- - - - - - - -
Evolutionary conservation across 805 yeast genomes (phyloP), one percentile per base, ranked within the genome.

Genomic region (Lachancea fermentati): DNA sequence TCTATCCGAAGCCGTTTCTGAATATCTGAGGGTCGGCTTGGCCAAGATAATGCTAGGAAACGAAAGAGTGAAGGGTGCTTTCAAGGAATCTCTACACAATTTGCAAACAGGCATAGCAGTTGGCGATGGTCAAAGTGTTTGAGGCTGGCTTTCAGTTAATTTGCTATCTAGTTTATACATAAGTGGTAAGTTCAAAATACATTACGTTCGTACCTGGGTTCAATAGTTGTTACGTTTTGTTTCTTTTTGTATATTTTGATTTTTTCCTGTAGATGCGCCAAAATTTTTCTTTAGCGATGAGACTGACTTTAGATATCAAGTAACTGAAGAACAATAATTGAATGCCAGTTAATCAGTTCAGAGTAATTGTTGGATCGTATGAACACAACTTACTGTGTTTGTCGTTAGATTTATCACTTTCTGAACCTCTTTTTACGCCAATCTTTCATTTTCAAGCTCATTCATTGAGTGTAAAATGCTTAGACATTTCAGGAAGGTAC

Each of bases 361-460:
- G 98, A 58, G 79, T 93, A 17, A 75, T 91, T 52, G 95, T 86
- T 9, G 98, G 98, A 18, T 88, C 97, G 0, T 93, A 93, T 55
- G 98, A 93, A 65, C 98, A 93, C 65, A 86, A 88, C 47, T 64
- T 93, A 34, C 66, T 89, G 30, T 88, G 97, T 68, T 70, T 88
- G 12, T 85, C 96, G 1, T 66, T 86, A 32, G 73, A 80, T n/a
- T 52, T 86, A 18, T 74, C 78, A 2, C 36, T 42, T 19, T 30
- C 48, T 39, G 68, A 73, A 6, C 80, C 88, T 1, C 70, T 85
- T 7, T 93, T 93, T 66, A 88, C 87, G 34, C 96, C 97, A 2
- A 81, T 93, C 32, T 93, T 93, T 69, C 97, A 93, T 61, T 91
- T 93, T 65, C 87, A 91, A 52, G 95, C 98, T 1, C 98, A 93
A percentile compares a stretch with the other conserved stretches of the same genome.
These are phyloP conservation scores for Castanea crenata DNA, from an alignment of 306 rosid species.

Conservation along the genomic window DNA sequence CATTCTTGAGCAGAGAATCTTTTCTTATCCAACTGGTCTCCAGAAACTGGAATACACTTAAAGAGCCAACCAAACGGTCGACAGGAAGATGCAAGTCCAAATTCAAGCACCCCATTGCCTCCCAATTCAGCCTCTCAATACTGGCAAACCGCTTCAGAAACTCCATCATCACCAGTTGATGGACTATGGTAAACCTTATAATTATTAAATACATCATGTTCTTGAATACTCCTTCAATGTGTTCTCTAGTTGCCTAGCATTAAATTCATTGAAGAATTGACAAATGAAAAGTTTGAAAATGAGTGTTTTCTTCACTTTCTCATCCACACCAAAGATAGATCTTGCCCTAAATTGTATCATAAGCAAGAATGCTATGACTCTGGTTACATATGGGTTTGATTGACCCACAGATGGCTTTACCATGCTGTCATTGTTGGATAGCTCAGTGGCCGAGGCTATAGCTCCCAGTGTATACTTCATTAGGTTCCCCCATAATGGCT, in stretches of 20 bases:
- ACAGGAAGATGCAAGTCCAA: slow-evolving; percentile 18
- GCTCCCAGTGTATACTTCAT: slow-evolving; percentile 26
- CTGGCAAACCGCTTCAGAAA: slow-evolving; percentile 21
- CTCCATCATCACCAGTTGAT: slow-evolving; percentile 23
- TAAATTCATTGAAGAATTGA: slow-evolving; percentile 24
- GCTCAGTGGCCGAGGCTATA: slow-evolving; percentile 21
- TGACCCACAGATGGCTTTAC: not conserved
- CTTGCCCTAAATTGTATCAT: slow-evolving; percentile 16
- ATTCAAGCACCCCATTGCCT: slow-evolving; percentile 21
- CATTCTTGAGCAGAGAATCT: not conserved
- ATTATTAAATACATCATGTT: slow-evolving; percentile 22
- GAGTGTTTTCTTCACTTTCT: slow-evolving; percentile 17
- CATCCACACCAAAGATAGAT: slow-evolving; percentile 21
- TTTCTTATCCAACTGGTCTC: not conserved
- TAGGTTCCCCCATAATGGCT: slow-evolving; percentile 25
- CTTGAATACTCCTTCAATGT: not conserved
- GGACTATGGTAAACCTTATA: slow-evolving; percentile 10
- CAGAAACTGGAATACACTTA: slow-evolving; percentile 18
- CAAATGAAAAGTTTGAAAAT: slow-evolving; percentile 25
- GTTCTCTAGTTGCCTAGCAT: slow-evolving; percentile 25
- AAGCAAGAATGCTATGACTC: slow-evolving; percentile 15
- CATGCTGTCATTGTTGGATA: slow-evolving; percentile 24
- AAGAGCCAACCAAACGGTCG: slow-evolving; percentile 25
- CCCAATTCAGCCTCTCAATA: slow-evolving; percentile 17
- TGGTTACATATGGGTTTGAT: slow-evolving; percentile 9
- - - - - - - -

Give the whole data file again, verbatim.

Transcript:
Evolutionary conservation across 805 yeast genomes (phyloP), one percentile per base, ranked within the genome.

Genomic region (Lachancea fermentati): DNA sequence TCTATCCGAAGCCGTTTCTGAATATCTGAGGGTCGGCTTGGCCAAGATAATGCTAGGAAACGAAAGAGTGAAGGGTGCTTTCAAGGAATCTCTACACAATTTGCAAACAGGCATAGCAGTTGGCGATGGTCAAAGTGTTTGAGGCTGGCTTTCAGTTAATTTGCTATCTAGTTTATACATAAGTGGTAAGTTCAAAATACATTACGTTCGTACCTGGGTTCAATAGTTGTTACGTTTTGTTTCTTTTTGTATATTTTGATTTTTTCCTGTAGATGCGCCAAAATTTTTCTTTAGCGATGAGACTGACTTTAGATATCAAGTAACTGAAGAACAATAATTGAATGCCAGTTAATCAGTTCAGAGTAATTGTTGGATCGTATGAACACAACTTACTGTGTTTGTCGTTAGATTTATCACTTTCTGAACCTCTTTTTACGCCAATCTTTCATTTTCAAGCTCATTCATTGAGTGTAAAATGCTTAGACATTTCAGGAAGGTAC

Each of bases 361-460:
- G 98, A 58, G 79, T 93, A 17, A 75, T 91, T 52, G 95, T 86
- T 9, G 98, G 98, A 18, T 88, C 97, G 0, T 93, A 93, T 55
- G 98, A 93, A 65, C 98, A 93, C 65, A 86, A 88, C 47, T 64
- T 93, A 34, C 66, T 89, G 30, T 88, G 97, T 68, T 70, T 88
- G 12, T 85, C 96, G 1, T 66, T 86, A 32, G 73, A 80, T n/a
- T 52, T 86, A 18, T 74, C 78, A 2, C 36, T 42, T 19, T 30
- C 48, T 39, G 68, A 73, A 6, C 80, C 88, T 1, C 70, T 85
- T 7, T 93, T 93, T 66, A 88, C 87, G 34, C 96, C 97, A 2
- A 81, T 93, C 32, T 93, T 93, T 69, C 97, A 93, T 61, T 91
- T 93, T 65, C 87, A 91, A 52, G 95, C 98, T 1, C 98, A 93
A percentile compares a stretch with the other conserved stretches of the same genome.
These are phyloP conservation scores for Castanea crenata DNA, from an alignment of 306 rosid species.

Conservation along the genomic window DNA sequence CATTCTTGAGCAGAGAATCTTTTCTTATCCAACTGGTCTCCAGAAACTGGAATACACTTAAAGAGCCAACCAAACGGTCGACAGGAAGATGCAAGTCCAAATTCAAGCACCCCATTGCCTCCCAATTCAGCCTCTCAATACTGGCAAACCGCTTCAGAAACTCCATCATCACCAGTTGATGGACTATGGTAAACCTTATAATTATTAAATACATCATGTTCTTGAATACTCCTTCAATGTGTTCTCTAGTTGCCTAGCATTAAATTCATTGAAGAATTGACAAATGAAAAGTTTGAAAATGAGTGTTTTCTTCACTTTCTCATCCACACCAAAGATAGATCTTGCCCTAAATTGTATCATAAGCAAGAATGCTATGACTCTGGTTACATATGGGTTTGATTGACCCACAGATGGCTTTACCATGCTGTCATTGTTGGATAGCTCAGTGGCCGAGGCTATAGCTCCCAGTGTATACTTCATTAGGTTCCCCCATAATGGCT, in stretches of 20 bases:
- ACAGGAAGATGCAAGTCCAA: slow-evolving; percentile 18
- GCTCCCAGTGTATACTTCAT: slow-evolving; percentile 26
- CTGGCAAACCGCTTCAGAAA: slow-evolving; percentile 21
- CTCCATCATCACCAGTTGAT: slow-evolving; percentile 23
- TAAATTCATTGAAGAATTGA: slow-evolving; percentile 24
- GCTCAGTGGCCGAGGCTATA: slow-evolving; percentile 21
- TGACCCACAGATGGCTTTAC: not conserved
- CTTGCCCTAAATTGTATCAT: slow-evolving; percentile 16
- ATTCAAGCACCCCATTGCCT: slow-evolving; percentile 21
- CATTCTTGAGCAGAGAATCT: not conserved
- ATTATTAAATACATCATGTT: slow-evolving; percentile 22
- GAGTGTTTTCTTCACTTTCT: slow-evolving; percentile 17
- CATCCACACCAAAGATAGAT: slow-evolving; percentile 21
- TTTCTTATCCAACTGGTCTC: not conserved
- TAGGTTCCCCCATAATGGCT: slow-evolving; percentile 25
- CTTGAATACTCCTTCAATGT: not conserved
- GGACTATGGTAAACCTTATA: slow-evolving; percentile 10
- CAGAAACTGGAATACACTTA: slow-evolving; percentile 18
- CAAATGAAAAGTTTGAAAAT: slow-evolving; percentile 25
- GTTCTCTAGTTGCCTAGCAT: slow-evolving; percentile 25
- AAGCAAGAATGCTATGACTC: slow-evolving; percentile 15
- CATGCTGTCATTGTTGGATA: slow-evolving; percentile 24
- AAGAGCCAACCAAACGGTCG: slow-evolving; percentile 25
- CCCAATTCAGCCTCTCAATA: slow-evolving; percentile 17
- TGGTTACATATGGGTTTGAT: slow-evolving; percentile 9